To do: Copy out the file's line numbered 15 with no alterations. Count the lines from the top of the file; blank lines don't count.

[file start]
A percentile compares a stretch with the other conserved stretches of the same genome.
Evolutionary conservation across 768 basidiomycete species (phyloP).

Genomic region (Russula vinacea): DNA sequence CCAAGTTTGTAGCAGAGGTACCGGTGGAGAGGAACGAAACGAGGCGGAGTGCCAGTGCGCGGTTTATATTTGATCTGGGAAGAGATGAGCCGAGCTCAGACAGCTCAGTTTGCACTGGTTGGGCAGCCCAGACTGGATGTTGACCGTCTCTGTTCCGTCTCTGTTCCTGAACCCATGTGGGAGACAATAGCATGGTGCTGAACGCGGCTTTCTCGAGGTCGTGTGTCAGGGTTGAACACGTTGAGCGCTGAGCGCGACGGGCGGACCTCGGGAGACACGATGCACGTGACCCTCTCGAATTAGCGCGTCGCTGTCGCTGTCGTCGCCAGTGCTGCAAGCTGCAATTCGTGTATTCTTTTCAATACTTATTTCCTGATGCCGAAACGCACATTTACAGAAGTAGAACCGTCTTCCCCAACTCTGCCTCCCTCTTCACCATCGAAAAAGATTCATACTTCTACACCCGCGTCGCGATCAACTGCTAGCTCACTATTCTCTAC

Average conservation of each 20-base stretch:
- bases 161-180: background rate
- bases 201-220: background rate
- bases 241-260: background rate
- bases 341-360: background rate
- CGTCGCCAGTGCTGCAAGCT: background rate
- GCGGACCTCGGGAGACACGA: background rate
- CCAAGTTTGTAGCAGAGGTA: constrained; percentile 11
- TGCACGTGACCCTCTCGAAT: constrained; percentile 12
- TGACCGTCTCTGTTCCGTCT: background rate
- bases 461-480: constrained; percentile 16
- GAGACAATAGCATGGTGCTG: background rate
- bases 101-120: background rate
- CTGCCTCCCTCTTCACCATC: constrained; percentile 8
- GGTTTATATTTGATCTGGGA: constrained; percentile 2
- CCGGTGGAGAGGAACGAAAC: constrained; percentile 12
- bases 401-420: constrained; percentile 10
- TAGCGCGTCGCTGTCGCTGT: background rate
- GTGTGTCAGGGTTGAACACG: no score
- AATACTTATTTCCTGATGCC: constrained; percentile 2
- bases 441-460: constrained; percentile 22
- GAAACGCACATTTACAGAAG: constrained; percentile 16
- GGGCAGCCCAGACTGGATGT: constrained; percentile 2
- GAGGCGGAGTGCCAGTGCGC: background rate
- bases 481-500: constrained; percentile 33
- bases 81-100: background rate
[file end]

- GAGACAATAGCATGGTGCTG: background rate